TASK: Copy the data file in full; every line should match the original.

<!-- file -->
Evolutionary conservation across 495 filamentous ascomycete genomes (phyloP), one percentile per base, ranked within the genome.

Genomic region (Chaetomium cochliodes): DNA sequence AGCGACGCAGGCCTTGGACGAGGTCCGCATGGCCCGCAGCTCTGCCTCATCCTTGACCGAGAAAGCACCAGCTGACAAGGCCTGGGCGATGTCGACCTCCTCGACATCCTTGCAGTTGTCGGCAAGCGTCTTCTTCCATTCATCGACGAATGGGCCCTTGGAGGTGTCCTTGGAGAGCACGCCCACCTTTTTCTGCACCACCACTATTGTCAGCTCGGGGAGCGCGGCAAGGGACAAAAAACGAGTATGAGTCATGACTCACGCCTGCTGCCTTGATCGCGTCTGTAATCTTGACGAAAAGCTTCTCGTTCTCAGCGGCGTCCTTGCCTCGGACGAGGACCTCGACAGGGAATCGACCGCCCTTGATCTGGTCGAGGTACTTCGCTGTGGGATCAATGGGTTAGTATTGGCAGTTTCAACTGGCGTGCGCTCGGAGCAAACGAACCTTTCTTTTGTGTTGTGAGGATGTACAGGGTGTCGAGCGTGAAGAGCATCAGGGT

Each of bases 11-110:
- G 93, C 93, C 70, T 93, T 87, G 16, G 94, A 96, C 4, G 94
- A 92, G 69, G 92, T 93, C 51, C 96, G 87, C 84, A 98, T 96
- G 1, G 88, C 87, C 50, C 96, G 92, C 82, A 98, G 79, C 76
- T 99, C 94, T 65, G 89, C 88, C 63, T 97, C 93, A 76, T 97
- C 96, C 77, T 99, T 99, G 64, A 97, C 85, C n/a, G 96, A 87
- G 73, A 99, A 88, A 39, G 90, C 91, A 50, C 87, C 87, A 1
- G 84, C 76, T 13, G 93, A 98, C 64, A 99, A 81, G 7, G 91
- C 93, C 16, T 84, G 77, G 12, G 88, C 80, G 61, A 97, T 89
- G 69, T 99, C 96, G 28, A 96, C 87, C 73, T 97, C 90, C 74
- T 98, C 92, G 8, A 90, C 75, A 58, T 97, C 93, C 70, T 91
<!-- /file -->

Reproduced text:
Evolutionary conservation across 495 filamentous ascomycete genomes (phyloP), one percentile per base, ranked within the genome.

Genomic region (Chaetomium cochliodes): DNA sequence AGCGACGCAGGCCTTGGACGAGGTCCGCATGGCCCGCAGCTCTGCCTCATCCTTGACCGAGAAAGCACCAGCTGACAAGGCCTGGGCGATGTCGACCTCCTCGACATCCTTGCAGTTGTCGGCAAGCGTCTTCTTCCATTCATCGACGAATGGGCCCTTGGAGGTGTCCTTGGAGAGCACGCCCACCTTTTTCTGCACCACCACTATTGTCAGCTCGGGGAGCGCGGCAAGGGACAAAAAACGAGTATGAGTCATGACTCACGCCTGCTGCCTTGATCGCGTCTGTAATCTTGACGAAAAGCTTCTCGTTCTCAGCGGCGTCCTTGCCTCGGACGAGGACCTCGACAGGGAATCGACCGCCCTTGATCTGGTCGAGGTACTTCGCTGTGGGATCAATGGGTTAGTATTGGCAGTTTCAACTGGCGTGCGCTCGGAGCAAACGAACCTTTCTTTTGTGTTGTGAGGATGTACAGGGTGTCGAGCGTGAAGAGCATCAGGGT

Each of bases 11-110:
- G 93, C 93, C 70, T 93, T 87, G 16, G 94, A 96, C 4, G 94
- A 92, G 69, G 92, T 93, C 51, C 96, G 87, C 84, A 98, T 96
- G 1, G 88, C 87, C 50, C 96, G 92, C 82, A 98, G 79, C 76
- T 99, C 94, T 65, G 89, C 88, C 63, T 97, C 93, A 76, T 97
- C 96, C 77, T 99, T 99, G 64, A 97, C 85, C n/a, G 96, A 87
- G 73, A 99, A 88, A 39, G 90, C 91, A 50, C 87, C 87, A 1
- G 84, C 76, T 13, G 93, A 98, C 64, A 99, A 81, G 7, G 91
- C 93, C 16, T 84, G 77, G 12, G 88, C 80, G 61, A 97, T 89
- G 69, T 99, C 96, G 28, A 96, C 87, C 73, T 97, C 90, C 74
- T 98, C 92, G 8, A 90, C 75, A 58, T 97, C 93, C 70, T 91